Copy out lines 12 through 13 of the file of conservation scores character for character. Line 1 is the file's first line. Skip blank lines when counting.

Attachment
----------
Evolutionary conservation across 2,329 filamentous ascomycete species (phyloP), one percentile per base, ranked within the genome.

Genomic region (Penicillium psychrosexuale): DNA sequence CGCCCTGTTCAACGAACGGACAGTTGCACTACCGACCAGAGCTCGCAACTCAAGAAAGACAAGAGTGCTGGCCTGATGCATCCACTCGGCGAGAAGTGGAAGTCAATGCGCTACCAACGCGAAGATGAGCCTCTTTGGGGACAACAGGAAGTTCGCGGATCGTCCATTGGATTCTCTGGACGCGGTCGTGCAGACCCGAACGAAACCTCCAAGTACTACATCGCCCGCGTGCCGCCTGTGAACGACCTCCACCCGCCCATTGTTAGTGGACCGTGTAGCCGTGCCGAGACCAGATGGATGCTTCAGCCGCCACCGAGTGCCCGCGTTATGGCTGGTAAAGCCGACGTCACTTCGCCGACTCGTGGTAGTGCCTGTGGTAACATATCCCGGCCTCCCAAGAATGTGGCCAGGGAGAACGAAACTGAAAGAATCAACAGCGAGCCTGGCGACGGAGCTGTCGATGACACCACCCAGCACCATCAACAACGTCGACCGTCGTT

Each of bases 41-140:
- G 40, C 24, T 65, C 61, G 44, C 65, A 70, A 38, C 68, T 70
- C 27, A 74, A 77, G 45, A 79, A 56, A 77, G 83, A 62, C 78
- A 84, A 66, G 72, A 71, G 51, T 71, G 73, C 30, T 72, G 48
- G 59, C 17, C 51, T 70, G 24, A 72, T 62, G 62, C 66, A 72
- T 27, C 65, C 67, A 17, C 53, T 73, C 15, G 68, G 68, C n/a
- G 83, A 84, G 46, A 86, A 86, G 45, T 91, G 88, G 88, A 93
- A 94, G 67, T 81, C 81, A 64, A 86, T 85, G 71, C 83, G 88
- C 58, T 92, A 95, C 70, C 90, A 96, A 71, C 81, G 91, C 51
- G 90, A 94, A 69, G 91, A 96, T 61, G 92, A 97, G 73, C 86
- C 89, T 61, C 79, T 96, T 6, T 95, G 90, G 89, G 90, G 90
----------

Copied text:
- G 90, A 94, A 69, G 91, A 96, T 61, G 92, A 97, G 73, C 86
- C 89, T 61, C 79, T 96, T 6, T 95, G 90, G 89, G 90, G 90